Pretty much every documentary about jails and prisons proclaims that three out of four inmates you’ll see released on your screen will be incarcerated again within five years, often citing many possible reasons as to why. Criminal records keep them from finding legitimate work, lack of an effective rehabilitation program didn’t help their drug habits, their mental illnesses weren’t really addressed and are dooming them to vagrancy and crime, overzealous policing and sentencing that takes a disproportional toll on the poor and minorities, and so on. All of these may be good reasons why so many people studied by the Bureau of Justice Statistics end up in jail and each should be talked about and addressed to drive down recidivism. But the public at large and the politicians they elect have taken this information to mean that our justice system is not only very badly broken, but has become little more than a rotating door for 75% of American criminals, so all sorts of reforms must be promptly instituted to end the constant cycle of incarceration.
Right now, as Congress is trying to figure out how to fix today’s overburdened justice system to make sentencing guidelines saner, and keep people who don’t need to be imprisoned for minor crimes out of jail and into rehabilitation and parole programs, knowing who is in jail, why, and if they’re likely to find themselves back there, is crucial for effective, smart changes. And against this backdrop comes a study showing that the public and the government misunderstood what the data collected by the BJS actually measures and what it means for us. The BJS just wanted to know what happens to prisoners year over year. As they do that, the statistical picture skews very heavily to frequent offenders because they’re the most likely people to be caught in those samples. The analogy the study’s lead author, public policy analyst William Rhodes, likened the difference in his methodology and that of the BJS to trying to build the demographics of who is visiting shopping malls over a week rather than over a year. The longer the period studied, the more accurate gauge you have over long term trends, and the more likely you are to catalog all those people who analysis over much shorter windows of time will more than likely miss.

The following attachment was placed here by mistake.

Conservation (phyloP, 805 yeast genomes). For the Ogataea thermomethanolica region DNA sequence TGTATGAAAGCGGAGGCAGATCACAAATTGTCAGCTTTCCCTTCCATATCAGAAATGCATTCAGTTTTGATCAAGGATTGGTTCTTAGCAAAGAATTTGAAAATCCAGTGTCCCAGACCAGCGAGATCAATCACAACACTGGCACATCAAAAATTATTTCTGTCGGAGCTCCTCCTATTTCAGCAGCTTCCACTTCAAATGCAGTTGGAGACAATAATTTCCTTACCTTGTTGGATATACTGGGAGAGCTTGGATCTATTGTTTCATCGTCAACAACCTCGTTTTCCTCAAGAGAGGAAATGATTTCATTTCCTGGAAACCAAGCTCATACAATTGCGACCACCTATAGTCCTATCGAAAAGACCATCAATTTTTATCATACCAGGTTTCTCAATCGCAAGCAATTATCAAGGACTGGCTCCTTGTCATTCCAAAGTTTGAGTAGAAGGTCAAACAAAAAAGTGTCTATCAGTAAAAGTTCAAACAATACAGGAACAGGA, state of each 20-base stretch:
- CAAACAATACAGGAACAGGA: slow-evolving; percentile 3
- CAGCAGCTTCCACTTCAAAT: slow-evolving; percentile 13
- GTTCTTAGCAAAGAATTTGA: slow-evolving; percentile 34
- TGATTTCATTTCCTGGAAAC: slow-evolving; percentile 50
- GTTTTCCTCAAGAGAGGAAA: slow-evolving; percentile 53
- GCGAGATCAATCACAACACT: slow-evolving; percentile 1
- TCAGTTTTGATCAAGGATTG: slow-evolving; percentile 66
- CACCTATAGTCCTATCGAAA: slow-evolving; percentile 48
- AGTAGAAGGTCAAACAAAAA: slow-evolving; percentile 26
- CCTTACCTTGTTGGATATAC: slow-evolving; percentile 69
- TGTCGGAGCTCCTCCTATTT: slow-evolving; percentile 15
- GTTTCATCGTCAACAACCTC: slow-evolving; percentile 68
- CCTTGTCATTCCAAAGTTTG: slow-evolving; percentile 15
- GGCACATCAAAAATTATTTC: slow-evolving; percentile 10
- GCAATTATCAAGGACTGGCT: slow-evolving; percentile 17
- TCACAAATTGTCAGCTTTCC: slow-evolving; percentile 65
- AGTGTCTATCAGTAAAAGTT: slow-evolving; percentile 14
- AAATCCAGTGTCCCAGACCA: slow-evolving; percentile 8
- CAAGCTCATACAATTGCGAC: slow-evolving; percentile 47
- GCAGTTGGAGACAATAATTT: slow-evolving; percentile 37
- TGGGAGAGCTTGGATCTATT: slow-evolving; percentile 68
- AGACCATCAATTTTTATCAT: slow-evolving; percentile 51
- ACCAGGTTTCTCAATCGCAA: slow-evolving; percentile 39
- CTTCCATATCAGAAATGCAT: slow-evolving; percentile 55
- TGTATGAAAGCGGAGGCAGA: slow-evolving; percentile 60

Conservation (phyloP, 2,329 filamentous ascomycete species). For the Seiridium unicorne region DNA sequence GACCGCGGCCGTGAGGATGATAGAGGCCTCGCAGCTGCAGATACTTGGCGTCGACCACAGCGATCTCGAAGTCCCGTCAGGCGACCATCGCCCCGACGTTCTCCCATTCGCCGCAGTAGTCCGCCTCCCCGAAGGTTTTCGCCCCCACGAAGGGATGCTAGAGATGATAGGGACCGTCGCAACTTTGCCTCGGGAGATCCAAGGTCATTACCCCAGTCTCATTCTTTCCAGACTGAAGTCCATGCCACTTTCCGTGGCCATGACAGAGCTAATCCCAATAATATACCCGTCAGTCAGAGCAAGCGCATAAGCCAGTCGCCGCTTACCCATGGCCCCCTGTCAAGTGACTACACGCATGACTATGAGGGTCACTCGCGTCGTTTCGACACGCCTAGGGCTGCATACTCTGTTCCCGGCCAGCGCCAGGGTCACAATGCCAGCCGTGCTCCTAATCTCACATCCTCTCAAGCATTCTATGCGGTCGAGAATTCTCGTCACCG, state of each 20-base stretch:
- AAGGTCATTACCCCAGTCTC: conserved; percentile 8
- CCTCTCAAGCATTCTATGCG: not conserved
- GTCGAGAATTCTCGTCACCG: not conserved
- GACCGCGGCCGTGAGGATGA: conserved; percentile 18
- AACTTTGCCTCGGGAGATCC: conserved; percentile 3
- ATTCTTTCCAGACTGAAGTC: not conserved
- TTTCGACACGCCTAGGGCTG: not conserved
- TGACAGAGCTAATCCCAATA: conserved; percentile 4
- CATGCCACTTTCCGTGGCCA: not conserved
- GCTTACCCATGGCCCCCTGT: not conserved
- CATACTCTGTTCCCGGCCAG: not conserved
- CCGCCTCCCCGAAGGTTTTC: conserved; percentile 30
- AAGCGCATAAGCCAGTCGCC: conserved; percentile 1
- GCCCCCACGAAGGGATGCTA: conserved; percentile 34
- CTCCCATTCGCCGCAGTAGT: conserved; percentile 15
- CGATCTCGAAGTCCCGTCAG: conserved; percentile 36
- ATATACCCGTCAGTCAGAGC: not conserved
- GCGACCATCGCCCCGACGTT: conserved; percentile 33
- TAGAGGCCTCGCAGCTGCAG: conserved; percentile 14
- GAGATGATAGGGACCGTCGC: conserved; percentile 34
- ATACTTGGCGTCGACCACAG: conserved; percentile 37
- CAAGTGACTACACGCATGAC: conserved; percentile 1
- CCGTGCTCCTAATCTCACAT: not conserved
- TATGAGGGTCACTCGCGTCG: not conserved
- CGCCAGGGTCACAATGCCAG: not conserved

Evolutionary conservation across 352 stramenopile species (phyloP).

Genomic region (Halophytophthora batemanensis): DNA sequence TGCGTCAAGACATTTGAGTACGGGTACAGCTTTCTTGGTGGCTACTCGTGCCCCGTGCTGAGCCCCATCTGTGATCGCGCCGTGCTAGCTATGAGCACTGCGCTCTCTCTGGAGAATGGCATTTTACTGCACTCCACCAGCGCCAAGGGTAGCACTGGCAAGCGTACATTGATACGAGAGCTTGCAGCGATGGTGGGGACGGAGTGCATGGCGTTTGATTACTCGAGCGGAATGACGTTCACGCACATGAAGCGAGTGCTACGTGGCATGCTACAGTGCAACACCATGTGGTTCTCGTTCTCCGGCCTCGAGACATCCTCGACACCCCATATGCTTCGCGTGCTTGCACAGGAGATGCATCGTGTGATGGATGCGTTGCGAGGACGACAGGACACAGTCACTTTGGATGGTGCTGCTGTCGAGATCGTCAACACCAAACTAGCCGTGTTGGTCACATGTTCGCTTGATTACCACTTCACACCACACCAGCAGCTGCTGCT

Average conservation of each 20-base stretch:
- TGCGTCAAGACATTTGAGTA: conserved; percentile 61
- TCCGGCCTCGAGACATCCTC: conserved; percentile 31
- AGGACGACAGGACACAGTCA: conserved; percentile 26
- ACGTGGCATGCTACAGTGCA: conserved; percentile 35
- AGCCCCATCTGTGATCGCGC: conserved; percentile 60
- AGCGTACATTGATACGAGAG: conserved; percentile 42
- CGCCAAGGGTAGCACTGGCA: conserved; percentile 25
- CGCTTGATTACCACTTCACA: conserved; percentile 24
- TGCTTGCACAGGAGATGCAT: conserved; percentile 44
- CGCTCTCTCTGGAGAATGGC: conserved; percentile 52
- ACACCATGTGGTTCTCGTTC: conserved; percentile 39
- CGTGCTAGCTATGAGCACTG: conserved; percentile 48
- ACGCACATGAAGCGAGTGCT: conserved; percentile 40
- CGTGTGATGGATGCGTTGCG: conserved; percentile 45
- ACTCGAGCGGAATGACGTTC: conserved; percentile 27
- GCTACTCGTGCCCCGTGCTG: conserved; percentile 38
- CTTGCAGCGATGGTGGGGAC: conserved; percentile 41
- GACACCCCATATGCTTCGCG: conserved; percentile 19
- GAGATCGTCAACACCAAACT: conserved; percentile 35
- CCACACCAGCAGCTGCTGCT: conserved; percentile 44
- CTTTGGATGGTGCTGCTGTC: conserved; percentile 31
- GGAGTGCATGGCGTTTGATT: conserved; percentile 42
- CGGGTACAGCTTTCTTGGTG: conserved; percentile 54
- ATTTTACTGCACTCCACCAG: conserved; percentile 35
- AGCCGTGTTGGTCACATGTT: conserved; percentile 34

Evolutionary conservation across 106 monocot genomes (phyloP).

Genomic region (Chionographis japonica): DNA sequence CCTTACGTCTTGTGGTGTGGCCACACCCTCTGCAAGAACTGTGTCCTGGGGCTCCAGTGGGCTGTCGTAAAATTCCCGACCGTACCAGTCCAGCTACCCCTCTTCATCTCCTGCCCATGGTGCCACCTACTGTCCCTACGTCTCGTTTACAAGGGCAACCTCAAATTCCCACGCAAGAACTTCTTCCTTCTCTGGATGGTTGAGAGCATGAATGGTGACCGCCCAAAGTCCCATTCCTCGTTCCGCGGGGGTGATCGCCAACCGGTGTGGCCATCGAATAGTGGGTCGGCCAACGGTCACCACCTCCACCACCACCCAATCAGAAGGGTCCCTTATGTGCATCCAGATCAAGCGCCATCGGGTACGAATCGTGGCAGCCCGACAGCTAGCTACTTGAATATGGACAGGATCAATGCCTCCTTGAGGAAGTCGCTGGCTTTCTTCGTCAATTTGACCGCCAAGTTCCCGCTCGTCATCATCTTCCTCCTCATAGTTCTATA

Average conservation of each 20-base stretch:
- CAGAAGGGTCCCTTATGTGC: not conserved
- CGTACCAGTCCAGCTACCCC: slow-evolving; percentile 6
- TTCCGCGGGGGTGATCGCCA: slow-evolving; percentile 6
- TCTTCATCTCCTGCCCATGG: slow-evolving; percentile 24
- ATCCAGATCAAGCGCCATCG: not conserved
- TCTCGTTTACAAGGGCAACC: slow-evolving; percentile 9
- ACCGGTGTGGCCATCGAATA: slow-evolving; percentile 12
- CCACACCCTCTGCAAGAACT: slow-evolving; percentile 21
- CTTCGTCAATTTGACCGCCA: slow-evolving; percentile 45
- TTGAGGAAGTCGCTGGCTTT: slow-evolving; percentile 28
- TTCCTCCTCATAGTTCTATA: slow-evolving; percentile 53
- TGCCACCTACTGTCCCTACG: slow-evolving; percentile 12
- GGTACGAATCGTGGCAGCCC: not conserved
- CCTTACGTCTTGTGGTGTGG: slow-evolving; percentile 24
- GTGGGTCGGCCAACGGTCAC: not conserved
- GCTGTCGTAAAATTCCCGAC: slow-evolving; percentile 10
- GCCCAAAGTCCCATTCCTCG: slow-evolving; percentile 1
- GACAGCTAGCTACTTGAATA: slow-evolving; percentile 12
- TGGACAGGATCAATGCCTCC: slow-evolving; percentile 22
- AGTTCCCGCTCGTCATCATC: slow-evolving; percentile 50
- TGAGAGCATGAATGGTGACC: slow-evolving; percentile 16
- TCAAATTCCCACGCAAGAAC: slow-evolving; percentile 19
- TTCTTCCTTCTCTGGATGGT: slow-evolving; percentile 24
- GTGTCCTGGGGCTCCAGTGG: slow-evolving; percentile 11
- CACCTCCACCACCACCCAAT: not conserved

Looking at records spanning 15 years across the country, indexed by prisoners’ ID numbers, it became very clear that 68% of people who serve a prison sentence do not re-offend, and of all those who do, only one third will re-offend more than once. So the chronically incarcerated who become the focus of BJS reports because they keep on getting caught in the sample again and again, actually represent a little more than a tenth of all prisoners. This means that far from the revolving doors for cons which do nothing to help curb crime, American prisons are actually an effective deterrent from further offenses. That said, the fact that 32% of people who did serve a sentence are ending up back behind bars is a problem which points to the need to address the aforementioned challenges of leaving jail with few resources to get one’s life back on track. For Rhodes, this is a clear indicator that there needs to be an investment in rehabilitating those with the highest risk for return, and considering that instead of having to focus on every prisoner we actually need to work with as little as a quarter of them, that investment is manageable.
This is why statistical literacy is so important. If we didn’t assess whether the methods we have been using accurately reflect long term trends, we’d end up having to take a wrecking ball to all the jails and prisons to truly fix things. Considering how much was spent on building them, it’s a politically and economically painful proposal no one would want to back. No one willing to fix the entirety of a broken system over decades means that much needed reforms would’ve died very slow and painful deaths while more and more prisons were being built on the incorrect notion of having to keep people sentenced for longer and longer stretches of time so they don’t re-offend as the BJS predicts most of them will. Now, we can take this policy advice to focus on reforming the chronic, most dangerous offenders to keep as many of them out of jail for good as possible and rehabilitating minor ones who are only being sent to jail now because the judges and most of the public are convinced that they’ll keep going right back to crime unless they’re jailed.